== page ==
This morning, CEDC stopped over at the Chippewa Falls U-Haul Moving Center and had a quick BEAR Discussion with Paul Zillmer, the general manager, to gain a little insight on what he sees is happening in migration and out-migration within the Chippewa Valley. Many don’t know, but U-Haul publishes their U-Haul Growth Index on a yearly basis. This annual report determines growth by calculating the net gain of one-way U-Haul trucks entering a state versus leaving that state in a calendar year. California and Illinois, for the second consecutive year, witnessed the largest net losses of one-way U-Haul trucks. Zillmer noted that while this report shows migration trends, they do not directly correlate to population growth. However, it’s a pretty good gauge of how well cities are attracting and retaining its residents.
“The Chippewa Valley continues to see steady movement; we are not experiencing any huge spikes in people moving in nor people moving out, from what I can see,” noted Zillmer. “Eau Claire is a little different; there is a spike in the summer when UW-Eau Claire students come to town. The university is a huge draw and is more so a destination university.”
For economic development, Zillmer’s observations seem to be good news, and Wisconsin’s ranking in the U-Haul report remained the same as the previous year (2020), at number 13. Madison moved up to fifth place among the most moved-to cities, while Milwaukee was number 14, according to the U-Haul report. In 2022, CEDC will be working harder to help Wisconsin and the Chippewa Valley move up in the ranks!
CEDC’s Advocacy Committee is gearing up to make sure that Wisconsin’s business and tax climate remain attractive and welcoming to new residents and businesses, and that it is geared to help our existing industries modernize with automation. Here’s why: America’s population grew by one percent this past year, and that is the lowest growth ever recorded. The U.S. added only 393,000 people in 2021, making a total population of 331.9 million. Of interesting note, the Census showed that there were 148,000 more births than deaths, and that number continues to shrink. A surplus usually supplies the growth of the country. Finally, people moving into the state from other countries continues to shrink, according to the 2020 Census. In short, this is the first year in which growth from births exceeding deaths falls below net arrivals from other countries. Death rates continue to edge up, especially in areas with the Opioid epidemic.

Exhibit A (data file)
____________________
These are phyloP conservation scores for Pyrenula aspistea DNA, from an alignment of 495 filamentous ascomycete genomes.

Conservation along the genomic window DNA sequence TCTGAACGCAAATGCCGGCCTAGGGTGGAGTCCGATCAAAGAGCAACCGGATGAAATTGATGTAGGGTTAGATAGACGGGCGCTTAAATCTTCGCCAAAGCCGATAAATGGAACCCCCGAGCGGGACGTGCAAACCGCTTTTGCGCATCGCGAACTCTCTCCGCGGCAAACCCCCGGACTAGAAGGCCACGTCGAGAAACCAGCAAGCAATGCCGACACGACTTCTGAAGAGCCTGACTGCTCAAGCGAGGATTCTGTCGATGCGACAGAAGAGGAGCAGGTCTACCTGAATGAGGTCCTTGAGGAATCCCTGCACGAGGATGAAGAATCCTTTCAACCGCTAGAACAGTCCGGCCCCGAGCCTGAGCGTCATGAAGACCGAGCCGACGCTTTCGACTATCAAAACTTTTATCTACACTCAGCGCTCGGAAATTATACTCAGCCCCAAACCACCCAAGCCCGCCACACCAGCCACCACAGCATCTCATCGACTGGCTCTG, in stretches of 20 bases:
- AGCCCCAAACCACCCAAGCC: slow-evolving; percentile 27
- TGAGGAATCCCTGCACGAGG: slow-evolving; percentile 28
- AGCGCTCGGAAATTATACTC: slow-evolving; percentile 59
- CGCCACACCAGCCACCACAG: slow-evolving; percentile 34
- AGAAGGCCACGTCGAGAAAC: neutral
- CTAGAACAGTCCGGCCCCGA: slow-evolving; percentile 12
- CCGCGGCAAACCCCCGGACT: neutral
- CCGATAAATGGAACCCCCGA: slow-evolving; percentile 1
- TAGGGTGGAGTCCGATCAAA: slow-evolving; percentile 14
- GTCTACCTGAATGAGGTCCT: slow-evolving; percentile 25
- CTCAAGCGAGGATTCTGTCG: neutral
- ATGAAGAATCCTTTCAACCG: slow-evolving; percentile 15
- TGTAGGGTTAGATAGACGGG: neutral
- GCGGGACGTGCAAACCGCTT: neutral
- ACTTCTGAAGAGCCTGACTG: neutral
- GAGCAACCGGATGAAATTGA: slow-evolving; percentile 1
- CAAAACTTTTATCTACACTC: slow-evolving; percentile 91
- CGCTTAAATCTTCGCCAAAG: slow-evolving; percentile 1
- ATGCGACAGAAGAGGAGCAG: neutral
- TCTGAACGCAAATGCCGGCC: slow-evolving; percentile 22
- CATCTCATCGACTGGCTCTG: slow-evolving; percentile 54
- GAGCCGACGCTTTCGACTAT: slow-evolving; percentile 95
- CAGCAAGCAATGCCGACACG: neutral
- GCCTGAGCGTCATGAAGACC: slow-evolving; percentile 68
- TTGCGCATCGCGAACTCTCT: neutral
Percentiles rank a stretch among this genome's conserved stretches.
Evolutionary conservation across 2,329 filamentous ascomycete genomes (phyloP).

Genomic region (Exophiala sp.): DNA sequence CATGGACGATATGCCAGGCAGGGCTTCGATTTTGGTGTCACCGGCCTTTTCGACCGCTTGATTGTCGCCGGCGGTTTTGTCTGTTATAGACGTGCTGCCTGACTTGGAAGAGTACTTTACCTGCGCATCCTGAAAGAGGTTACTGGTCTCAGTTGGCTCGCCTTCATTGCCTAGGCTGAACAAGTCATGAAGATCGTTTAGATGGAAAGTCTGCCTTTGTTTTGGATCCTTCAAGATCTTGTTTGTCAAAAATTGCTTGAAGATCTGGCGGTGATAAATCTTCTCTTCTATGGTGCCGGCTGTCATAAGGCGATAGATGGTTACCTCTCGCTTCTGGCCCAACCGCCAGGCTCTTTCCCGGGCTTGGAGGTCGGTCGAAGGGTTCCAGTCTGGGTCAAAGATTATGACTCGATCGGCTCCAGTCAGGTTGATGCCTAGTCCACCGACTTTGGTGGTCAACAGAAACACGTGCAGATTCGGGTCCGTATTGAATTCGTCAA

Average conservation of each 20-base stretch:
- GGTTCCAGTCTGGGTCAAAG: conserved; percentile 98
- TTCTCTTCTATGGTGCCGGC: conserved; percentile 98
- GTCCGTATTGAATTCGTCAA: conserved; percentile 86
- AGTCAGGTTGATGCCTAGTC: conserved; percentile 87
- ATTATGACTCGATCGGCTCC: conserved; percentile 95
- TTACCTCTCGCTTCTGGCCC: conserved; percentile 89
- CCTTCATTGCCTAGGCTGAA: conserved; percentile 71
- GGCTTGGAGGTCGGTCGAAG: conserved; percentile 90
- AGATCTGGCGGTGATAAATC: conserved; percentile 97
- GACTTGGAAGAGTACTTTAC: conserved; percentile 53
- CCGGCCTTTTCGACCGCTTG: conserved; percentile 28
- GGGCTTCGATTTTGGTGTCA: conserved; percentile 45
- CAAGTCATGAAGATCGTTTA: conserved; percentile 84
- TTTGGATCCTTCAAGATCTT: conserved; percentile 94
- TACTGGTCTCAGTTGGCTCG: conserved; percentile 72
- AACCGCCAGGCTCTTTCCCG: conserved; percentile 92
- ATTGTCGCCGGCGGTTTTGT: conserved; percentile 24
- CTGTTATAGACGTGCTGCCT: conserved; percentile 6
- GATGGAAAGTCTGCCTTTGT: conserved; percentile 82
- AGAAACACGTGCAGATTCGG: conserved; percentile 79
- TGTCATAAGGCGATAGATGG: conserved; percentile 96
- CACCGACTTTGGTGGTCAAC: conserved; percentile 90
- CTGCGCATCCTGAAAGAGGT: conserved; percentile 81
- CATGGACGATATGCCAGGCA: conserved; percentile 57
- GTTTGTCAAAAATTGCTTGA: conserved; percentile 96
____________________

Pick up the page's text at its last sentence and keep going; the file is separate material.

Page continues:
So, the Chippewa Valley will need to embrace and encourage more automation in order to maintain and/or increase the volume and speed of business. The Advocacy Committee will also work to ensure that our tax burden on residents does not continue to rise — cost of living is an important reason that people migrate to a location. Aggressively pursuing more broadband expansion, which is needed for automation and telecommuting, is also a major goal in 2022 for CEDC.
In 2022, CEDC will continue its Business Expansion And Retention (BEAR) Discussions, Visits, and Listening Sessions to stay abreast of the issues that are important to our economic base and help position our companies to take advantage of opportunities.
Promoting and organizing events like STEAM nights and career fairs are important activities to educate and familiarize our existing young population about the opportunities and advantages that are offered in the Valley, and will be continued by the CEDC. Stopping the out-migration of our population is an important economic growth strategy.
Finally, we will continue our efforts with Momentum West to expand our talent recruitment activities, making people more aware of the opportunities that the Chippewa Valley has. Then one day, the Chippewa Valley will make the ranks in the inbound U-Haul Growth Index.